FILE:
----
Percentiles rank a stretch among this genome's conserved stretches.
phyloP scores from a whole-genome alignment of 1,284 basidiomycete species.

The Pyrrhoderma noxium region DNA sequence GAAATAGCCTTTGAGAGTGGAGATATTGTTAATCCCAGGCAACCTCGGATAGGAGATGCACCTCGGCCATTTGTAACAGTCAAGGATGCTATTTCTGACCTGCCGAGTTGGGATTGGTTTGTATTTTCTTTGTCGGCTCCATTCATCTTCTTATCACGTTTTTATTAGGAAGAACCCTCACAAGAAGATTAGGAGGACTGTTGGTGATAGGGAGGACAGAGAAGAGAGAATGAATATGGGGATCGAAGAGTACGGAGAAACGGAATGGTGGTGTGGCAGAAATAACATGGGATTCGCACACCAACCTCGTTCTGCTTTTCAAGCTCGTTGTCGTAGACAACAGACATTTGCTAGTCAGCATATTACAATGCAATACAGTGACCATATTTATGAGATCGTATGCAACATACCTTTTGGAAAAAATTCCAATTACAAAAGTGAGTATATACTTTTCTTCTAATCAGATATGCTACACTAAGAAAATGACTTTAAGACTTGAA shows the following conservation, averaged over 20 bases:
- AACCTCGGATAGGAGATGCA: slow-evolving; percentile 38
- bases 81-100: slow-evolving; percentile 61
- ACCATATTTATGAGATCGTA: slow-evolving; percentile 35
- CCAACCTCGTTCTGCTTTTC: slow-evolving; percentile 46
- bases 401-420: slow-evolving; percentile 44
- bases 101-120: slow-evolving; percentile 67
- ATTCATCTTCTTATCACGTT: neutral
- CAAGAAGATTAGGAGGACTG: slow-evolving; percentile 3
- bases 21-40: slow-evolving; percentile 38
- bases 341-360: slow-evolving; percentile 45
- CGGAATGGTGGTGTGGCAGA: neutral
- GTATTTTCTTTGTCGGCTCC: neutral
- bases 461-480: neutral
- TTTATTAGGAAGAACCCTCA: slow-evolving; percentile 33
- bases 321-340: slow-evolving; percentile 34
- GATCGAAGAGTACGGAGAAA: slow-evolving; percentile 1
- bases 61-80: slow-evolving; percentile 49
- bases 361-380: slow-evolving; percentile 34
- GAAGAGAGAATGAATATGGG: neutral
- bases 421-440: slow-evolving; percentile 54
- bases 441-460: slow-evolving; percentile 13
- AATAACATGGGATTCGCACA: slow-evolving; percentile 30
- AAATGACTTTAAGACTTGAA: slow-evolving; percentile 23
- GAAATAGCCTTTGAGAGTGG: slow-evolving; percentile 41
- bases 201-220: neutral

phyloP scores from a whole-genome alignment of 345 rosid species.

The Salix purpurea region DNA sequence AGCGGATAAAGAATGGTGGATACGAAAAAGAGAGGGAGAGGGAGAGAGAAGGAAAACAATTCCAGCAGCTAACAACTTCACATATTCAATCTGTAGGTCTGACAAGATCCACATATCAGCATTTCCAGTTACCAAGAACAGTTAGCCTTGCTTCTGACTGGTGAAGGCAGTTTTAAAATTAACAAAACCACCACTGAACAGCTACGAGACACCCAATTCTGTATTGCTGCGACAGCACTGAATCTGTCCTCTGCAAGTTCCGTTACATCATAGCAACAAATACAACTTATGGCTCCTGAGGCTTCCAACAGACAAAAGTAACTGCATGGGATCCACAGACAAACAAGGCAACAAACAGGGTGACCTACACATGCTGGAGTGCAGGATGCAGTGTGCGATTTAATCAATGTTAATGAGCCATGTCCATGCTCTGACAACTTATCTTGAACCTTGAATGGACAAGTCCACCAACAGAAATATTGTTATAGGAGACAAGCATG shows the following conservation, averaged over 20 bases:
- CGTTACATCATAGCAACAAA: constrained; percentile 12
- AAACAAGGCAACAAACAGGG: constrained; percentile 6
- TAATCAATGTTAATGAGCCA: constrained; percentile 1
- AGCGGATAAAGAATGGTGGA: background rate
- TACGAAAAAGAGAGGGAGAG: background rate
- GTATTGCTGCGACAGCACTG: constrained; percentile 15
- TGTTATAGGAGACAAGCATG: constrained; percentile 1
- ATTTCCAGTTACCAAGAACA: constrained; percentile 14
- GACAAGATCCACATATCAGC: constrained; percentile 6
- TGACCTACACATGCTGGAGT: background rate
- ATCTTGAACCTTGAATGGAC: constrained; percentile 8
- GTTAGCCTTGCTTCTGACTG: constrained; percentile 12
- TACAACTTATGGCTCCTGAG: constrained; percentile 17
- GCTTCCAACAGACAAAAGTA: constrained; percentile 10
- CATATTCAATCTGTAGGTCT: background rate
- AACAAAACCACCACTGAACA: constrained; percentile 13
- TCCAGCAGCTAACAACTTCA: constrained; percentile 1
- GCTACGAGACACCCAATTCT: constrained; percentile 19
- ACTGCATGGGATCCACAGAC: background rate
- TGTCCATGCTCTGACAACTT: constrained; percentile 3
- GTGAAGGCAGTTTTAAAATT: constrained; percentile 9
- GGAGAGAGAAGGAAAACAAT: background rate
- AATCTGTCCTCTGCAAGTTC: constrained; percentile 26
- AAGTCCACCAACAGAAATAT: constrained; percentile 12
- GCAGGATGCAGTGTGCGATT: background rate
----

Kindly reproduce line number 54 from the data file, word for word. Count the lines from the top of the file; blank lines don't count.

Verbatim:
- AAGTCCACCAACAGAAATAT: constrained; percentile 12